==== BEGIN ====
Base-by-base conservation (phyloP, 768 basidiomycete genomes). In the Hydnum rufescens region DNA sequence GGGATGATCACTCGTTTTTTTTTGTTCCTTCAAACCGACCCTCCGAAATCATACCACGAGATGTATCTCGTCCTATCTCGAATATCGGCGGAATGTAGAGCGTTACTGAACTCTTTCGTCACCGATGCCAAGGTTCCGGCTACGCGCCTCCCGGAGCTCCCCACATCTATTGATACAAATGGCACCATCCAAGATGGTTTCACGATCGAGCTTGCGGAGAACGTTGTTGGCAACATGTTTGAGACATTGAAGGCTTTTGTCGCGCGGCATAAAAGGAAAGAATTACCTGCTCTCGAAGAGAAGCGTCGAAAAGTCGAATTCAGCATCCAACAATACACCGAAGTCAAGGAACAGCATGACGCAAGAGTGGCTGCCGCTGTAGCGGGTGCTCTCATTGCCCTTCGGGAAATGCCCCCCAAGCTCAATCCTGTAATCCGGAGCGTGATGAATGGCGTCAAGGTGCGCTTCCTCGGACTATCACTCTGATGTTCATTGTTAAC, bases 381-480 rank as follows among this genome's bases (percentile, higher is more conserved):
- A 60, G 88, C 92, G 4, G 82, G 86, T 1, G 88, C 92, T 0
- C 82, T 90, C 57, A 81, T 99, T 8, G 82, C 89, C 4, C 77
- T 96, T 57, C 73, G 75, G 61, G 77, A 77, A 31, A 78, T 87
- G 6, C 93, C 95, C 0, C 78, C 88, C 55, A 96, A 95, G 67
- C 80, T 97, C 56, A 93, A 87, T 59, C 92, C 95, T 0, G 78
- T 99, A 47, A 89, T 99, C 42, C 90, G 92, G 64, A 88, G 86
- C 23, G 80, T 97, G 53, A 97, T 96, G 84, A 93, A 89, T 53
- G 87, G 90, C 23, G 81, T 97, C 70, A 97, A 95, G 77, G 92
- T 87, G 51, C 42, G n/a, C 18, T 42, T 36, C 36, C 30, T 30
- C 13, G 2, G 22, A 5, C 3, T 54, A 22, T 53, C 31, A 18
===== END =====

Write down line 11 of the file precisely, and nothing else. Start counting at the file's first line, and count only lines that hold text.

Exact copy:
- C 13, G 2, G 22, A 5, C 3, T 54, A 22, T 53, C 31, A 18